'76ers learned how to succeed in business
Thursday, March 29, 2007
1976 graduates of St. Cloud State University’s business program saw dramatic changes during their student years, including an institutional name change from St. Cloud State College, a tremendous enrollment boom and national accreditation. The impressive list of those who earned business degrees that year includes CEOs, presidents, vice presidents, partners and entrepreneurs. The school that had long been known for producing excellent educators was fast becoming known as the place to go for first-class preparation to succeed in business.
Wells Fargo President and Chief Operating Officer John Stumpf is a high-profile example of notable 1976 business graduates. But the list includes hundreds more who went on to make their mark in various fields. Here are just a few outstanding examples:
John "Jack" Kramer started teaching full time in the G.R. Herberger College of Business after retiring three years ago from the Twin Cities law firm Dorsey & Whitney. "If I had known teaching here was going to be this much fun, I would have done it sooner," said Kramer, who brings stellar credentials to the faculty. His senior year he was named Outstanding Graduate in Accounting for the class of 1976 and earned the Harold C. Utley Award for scoring highest in the state that year on the CPA exam.
He went on to graduate second in his class from the University of Minnesota law school, and by age 30 the young man who grew up on a dairy farm in the Eden Valley/Watkins area was already a partner in Dorsey & Whitney, a firm of 600 attorneys where he practiced corporate and securities law. Kramer takes special pride in being a graduate of SCSU and of being hired by former Professor Robert Calhoun to teach at his alma mater. "Students who go to the Herberger College of Business have a great opportunity to acquire all the knowledge and skills to be successful in the business world," said Kramer, who commutes from Edina. "And if you’re planning on going to law school, this is a great place to go. I had better preparation for law school than students from other colleges. Professor Calhoun had already taught me much of what was being covered in law school."
Betty (Bailey) Kimbrough, McKinney, Texas, retired two years ago as vice president of human resources for all 1,300 Target stores. After earning her management degree, she was recruited into the IDS (currently American Express) management training program. She left when her husband Johnny, fellow ’76 graduate and star Husky football player, was drafted by the Buffalo Bills National Football League team. When the couple moved back to Minnesota a few years later, Betty entered human resources at Northwestern National Bank. She spent four years there before being recruited by Target in 1982. That was back when the chain had just a few hundred stores. While she and Johnny, who serves on the SCSU Foundation Board of Trustees, are enjoying retirement, she is considering a new career. "What’s really pulling at me now is the prospect of teaching at a community college," she said. "The part I miss most is working with students or people just starting in their careers, guiding young people."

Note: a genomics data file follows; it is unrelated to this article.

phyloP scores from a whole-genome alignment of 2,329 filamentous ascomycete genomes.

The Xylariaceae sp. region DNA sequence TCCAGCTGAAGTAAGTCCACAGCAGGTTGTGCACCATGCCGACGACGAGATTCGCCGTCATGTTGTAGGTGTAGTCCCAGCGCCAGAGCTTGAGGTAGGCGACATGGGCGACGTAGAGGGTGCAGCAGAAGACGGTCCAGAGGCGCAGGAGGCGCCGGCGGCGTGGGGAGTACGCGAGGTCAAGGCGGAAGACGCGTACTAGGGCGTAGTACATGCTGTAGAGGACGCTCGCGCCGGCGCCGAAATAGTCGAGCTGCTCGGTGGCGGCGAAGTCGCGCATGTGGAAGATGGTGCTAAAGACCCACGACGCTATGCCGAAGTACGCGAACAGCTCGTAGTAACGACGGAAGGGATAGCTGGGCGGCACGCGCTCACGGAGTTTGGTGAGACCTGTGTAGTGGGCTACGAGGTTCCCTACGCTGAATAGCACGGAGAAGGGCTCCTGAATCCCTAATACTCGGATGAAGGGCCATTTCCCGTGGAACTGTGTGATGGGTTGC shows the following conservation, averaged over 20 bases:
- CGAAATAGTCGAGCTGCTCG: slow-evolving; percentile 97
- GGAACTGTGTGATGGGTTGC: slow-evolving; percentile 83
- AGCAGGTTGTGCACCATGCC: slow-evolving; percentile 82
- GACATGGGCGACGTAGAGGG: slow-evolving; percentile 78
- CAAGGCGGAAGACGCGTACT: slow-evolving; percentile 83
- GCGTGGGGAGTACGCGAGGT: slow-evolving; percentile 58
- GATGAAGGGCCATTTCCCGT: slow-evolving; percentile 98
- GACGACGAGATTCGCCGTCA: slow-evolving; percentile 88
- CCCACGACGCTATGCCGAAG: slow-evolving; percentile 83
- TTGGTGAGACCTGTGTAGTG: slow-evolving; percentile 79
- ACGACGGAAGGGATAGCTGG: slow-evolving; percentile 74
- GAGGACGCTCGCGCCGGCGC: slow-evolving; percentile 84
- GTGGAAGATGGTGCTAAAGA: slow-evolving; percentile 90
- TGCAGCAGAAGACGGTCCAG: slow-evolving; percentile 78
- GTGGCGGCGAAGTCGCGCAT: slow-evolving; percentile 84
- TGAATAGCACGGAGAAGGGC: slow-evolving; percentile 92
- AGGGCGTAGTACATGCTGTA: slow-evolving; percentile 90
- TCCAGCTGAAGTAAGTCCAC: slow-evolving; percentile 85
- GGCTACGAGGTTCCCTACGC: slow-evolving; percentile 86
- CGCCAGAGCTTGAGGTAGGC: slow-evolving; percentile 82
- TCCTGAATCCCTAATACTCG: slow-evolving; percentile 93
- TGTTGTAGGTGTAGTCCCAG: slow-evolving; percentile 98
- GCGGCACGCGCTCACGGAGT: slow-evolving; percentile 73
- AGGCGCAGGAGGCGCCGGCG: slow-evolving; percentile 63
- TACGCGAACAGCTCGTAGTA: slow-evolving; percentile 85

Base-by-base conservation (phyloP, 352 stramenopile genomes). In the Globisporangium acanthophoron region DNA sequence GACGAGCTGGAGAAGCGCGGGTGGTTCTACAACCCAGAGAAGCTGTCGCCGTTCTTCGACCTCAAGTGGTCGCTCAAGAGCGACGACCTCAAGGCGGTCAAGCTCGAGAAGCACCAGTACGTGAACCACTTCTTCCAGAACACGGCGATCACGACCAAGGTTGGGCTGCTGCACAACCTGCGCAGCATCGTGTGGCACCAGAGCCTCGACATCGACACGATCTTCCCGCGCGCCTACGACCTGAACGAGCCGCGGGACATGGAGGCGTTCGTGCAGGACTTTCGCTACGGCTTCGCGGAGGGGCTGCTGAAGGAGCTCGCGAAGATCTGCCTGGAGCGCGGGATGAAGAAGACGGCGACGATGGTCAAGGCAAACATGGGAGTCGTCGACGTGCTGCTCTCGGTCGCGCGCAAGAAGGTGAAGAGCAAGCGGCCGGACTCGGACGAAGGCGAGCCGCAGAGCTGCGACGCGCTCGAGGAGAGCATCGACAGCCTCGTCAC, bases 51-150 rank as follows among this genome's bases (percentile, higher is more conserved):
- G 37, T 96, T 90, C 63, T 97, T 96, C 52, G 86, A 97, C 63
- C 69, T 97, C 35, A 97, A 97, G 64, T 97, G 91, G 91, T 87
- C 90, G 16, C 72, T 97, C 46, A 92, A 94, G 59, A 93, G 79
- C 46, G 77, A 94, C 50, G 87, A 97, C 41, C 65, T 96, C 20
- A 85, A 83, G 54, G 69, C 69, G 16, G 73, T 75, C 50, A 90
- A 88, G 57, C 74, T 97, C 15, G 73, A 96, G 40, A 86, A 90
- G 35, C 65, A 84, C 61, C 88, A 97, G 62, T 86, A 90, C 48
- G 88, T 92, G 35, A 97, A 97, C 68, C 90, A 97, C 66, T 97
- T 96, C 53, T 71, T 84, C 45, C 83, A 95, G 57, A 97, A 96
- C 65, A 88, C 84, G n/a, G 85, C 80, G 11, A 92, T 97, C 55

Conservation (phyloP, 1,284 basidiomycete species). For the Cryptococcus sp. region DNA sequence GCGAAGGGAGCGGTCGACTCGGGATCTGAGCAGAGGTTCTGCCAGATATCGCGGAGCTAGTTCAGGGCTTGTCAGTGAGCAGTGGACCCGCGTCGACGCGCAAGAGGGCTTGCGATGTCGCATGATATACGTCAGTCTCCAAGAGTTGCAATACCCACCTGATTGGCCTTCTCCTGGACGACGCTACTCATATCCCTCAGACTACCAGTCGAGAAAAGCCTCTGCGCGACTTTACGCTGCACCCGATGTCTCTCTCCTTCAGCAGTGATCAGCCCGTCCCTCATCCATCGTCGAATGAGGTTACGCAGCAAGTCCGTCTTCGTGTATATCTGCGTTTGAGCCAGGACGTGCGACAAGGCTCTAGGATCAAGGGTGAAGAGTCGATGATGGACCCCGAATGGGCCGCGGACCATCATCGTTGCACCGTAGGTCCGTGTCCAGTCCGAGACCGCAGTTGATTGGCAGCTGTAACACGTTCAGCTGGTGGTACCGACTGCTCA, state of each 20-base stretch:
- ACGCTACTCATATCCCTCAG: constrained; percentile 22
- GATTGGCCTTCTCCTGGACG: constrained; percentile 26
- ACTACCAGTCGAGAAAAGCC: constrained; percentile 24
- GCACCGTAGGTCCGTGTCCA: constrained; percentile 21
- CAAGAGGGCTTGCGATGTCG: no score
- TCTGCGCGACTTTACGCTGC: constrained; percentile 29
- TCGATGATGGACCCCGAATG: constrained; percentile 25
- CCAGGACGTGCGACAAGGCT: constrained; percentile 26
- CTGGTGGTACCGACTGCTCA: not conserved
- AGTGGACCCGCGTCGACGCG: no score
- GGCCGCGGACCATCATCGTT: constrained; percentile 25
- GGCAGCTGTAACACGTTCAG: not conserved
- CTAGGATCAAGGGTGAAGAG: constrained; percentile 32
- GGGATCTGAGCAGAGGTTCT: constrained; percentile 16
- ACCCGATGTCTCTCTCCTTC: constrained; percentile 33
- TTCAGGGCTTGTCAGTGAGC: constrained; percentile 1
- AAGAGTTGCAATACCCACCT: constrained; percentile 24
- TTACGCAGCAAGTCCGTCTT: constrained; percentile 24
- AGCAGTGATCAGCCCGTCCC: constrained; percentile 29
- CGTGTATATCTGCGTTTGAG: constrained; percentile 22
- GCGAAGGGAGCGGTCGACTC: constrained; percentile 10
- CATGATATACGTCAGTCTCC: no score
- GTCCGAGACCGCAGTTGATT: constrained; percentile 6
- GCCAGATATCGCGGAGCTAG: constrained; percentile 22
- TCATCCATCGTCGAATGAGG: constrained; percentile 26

Loren Viere came to SCSU to major in accounting. Now, as managing partner of St. Cloud accounting firm Kern Dewenter Viere, he is in a position to put other SCSU business graduates on the same road to success: 60 percent of his firm’s new hires are from SCSU. His part-time college job at Sears complemented his academic education with sales skills that helped him build his client list and market his firm. He and his wife Deb Bernard ’79 ’86 live in Sauk Rapids. Viere has run across many graduates from Harvard and other Ivy League schools. "It’s always amazed me how they recognize the name St. Cloud State. I got a great education there and moved into the real world well prepared."
Doug Wacek heads Union Mutual Fire Insurance Co. in Burlington, Vt., a 100-employee firm in a region he says is very much like Minnesota. The accounting graduate, who married fellow SCSU student Becky Rebstock ’73, was a CPA with a Minneapolis-based firm, worked for them in New York and was with a Burlington utility company before Vermont’s Republican governor named him commissioner of finance and management for the state. When that governor died in office, Democrat Howard Dean moved into the office and asked Wacek to stay on, which Wacek did until he became chief financial officer at Union Mutual Fire Insurance Company in 1994. He was named chief operating officer in 2001. "My education from St. Cloud State has served me well," Wacek said. He and Becky have season tickets to University of Vermont hockey so they still get a chance to see the Huskies play once a year.
Kevin Kopischke’s degree in distributive education eventually led him to the presidency of Alexandria Technical College, the school where he student taught 30 years ago and taught marketing and hospitality management the first 10 years of his career. After finishing his master’s degree in educational leadership and spending five years as a Brainerd Technical College vice president, the Morgan, Minn., native returned to ATC as an administrator and completed his doctorate in Educational Policy Administration. He was named president three years ago. As a top administrator, he appreciates that accreditation and high standards are critical in the academic world. "St. Cloud State has a reputation nationally of being one of the places in the Midwest where you can get a premier education."